I've recently become acquainted a researcher named Mike Barnes who is, fascinatingly, focuses on dancers from an anthropological perspective. He poses thought-provoking questions on his blog and I've responded to a few of his posts, hoping to help in his research. One post got me thinking about the cycle of class, rehearsal, and performance.
Class is my constant; it is the food I live on as a dancer, and as a person. Class is my anchor; it gives me structure and I can rely on it to complete my day. The reality is, given the limitations of my schedule due to juggling a corporate job with dancing, I sometimes have to choose between class and rehearsal. The truth is, I never feel complete if I haven't had class. It doesn't even have to be dance class; it can be cross-training, but as long as it's class that makes me sweat bullets I am satisfied.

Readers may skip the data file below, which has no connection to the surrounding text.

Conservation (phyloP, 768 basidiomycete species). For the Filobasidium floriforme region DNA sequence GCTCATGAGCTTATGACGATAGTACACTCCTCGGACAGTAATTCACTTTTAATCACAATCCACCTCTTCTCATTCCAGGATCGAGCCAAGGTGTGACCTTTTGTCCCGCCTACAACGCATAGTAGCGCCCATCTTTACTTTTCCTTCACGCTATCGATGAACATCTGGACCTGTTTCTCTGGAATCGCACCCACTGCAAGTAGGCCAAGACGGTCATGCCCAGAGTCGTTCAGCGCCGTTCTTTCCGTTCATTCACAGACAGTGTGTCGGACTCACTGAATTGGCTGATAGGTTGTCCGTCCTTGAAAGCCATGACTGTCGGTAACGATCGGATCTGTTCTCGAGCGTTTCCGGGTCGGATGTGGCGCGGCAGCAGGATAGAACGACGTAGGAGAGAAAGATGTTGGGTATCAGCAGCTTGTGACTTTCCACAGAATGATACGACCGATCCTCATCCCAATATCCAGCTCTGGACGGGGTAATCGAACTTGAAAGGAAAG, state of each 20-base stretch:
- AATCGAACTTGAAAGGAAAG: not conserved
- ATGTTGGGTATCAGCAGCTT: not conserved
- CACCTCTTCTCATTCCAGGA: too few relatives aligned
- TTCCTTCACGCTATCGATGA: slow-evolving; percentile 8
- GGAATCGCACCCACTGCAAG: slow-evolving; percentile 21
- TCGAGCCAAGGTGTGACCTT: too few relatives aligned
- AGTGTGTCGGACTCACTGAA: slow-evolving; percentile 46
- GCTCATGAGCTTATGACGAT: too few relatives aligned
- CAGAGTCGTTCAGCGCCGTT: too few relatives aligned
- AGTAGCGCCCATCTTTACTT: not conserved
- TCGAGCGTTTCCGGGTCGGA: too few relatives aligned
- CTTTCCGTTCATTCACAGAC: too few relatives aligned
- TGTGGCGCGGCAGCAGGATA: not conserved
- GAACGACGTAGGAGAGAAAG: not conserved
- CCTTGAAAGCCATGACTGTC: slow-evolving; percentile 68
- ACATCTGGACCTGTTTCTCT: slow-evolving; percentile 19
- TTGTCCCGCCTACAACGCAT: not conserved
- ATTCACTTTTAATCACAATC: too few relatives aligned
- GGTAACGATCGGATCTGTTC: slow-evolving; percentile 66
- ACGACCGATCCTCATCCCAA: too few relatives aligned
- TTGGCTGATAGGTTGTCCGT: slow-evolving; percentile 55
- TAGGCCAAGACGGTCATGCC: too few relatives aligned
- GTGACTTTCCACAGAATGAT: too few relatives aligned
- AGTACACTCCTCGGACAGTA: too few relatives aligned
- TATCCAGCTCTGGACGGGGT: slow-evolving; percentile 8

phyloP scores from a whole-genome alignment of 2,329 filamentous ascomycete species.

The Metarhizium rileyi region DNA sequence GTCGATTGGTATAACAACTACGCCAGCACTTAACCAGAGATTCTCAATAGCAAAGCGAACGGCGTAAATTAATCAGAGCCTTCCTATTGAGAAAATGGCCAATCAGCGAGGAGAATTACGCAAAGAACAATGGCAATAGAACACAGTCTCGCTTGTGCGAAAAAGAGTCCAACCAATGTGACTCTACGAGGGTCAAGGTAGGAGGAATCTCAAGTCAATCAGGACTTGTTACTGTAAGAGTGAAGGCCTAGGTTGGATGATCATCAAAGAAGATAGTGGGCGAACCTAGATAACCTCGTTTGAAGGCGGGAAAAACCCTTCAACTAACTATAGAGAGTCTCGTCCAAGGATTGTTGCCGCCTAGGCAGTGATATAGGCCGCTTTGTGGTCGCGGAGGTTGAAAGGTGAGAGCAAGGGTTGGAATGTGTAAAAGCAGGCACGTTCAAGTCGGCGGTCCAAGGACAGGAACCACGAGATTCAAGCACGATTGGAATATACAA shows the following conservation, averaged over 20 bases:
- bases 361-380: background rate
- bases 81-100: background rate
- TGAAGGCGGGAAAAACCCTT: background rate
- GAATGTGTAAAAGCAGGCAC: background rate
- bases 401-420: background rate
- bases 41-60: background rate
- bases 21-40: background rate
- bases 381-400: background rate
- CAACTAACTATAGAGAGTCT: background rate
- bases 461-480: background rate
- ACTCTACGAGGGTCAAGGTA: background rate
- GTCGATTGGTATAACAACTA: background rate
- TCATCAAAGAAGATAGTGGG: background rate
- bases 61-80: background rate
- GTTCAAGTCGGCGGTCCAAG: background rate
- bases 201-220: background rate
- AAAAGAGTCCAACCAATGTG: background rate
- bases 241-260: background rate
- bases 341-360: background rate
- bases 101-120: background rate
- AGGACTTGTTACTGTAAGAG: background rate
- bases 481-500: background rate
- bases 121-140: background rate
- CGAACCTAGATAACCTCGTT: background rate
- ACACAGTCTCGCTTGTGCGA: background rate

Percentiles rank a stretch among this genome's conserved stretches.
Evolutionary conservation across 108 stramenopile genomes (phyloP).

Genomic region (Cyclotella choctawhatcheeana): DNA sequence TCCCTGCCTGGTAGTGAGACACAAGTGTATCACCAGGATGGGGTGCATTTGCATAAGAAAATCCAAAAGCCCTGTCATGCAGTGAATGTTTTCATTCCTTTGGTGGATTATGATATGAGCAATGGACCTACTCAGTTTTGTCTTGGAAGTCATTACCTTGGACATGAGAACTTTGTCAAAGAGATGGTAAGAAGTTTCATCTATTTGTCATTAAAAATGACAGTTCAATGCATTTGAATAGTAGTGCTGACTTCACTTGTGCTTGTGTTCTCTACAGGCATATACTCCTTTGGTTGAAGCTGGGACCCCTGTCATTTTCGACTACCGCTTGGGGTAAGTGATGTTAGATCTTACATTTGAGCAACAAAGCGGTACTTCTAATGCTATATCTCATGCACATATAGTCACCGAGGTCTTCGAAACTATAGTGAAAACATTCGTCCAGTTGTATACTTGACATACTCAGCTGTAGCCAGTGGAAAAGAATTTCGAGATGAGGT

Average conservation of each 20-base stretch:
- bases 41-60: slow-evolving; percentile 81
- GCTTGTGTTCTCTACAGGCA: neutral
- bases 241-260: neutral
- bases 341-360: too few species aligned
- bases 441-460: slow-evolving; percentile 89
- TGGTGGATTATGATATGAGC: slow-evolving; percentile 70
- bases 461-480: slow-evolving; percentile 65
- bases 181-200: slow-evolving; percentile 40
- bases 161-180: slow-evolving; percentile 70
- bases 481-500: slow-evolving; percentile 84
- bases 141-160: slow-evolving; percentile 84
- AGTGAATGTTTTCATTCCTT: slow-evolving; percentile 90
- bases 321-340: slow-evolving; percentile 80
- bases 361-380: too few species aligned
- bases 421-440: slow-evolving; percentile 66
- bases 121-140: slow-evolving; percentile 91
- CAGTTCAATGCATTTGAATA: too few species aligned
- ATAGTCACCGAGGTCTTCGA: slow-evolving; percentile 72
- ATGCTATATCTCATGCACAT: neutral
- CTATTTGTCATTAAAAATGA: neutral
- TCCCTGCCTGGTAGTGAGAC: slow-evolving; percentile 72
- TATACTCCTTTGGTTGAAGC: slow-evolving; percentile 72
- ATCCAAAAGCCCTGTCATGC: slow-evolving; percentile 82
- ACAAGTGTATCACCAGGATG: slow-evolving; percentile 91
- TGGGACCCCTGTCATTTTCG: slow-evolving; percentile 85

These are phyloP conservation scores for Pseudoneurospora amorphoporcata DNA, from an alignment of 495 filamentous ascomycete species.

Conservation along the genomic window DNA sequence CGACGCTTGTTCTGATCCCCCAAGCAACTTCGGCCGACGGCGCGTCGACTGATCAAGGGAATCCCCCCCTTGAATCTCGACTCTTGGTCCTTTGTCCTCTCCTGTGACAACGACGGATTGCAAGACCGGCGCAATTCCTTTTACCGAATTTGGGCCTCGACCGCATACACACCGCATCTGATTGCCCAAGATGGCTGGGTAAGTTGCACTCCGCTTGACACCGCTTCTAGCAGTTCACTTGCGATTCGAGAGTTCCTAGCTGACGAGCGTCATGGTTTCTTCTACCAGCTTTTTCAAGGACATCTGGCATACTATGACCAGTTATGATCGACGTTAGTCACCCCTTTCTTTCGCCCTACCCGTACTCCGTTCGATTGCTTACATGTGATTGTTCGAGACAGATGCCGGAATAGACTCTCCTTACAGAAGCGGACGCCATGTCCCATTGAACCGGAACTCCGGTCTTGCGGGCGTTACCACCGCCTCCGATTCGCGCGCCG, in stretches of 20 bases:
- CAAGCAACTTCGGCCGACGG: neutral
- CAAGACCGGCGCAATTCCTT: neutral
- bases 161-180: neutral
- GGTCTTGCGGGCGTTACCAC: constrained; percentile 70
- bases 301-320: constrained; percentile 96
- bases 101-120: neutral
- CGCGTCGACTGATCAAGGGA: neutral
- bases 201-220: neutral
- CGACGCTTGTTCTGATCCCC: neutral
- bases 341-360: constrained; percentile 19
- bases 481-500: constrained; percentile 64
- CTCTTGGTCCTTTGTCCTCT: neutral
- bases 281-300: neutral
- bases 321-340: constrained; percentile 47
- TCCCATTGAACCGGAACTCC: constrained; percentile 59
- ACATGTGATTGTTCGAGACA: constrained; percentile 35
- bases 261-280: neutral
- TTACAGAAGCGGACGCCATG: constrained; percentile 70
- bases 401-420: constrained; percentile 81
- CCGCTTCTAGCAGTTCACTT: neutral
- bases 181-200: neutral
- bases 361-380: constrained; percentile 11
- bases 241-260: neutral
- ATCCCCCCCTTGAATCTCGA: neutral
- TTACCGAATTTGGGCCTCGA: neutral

If I don't have a choice, I give myself class in my room. (I'm beginning to fear that I'm wearing a big divot into my carpet and floor.) When I was traveling abroad for work and living out of a suitcase, I got up at 6:00am each morning to give myself class before work, and ran on a treadmill for one hour after work. I'm not a fan of running, but it was the only way to maintain any kind of endurance. No matter how tired and beat up I felt, I was resolute in keeping this up. This served a psychological purpose, too: it was a way to establish a routine away from home, and fulfill me in some way when I couldn't dance like I wanted to. It definitely helped me sleep!
Still, even my strict regimen cannot replace class for any considerable period of time. Even though performance may be the end goal, class gives structure to the body and mind. Class makes the rhythm of my days. It's painful to go without.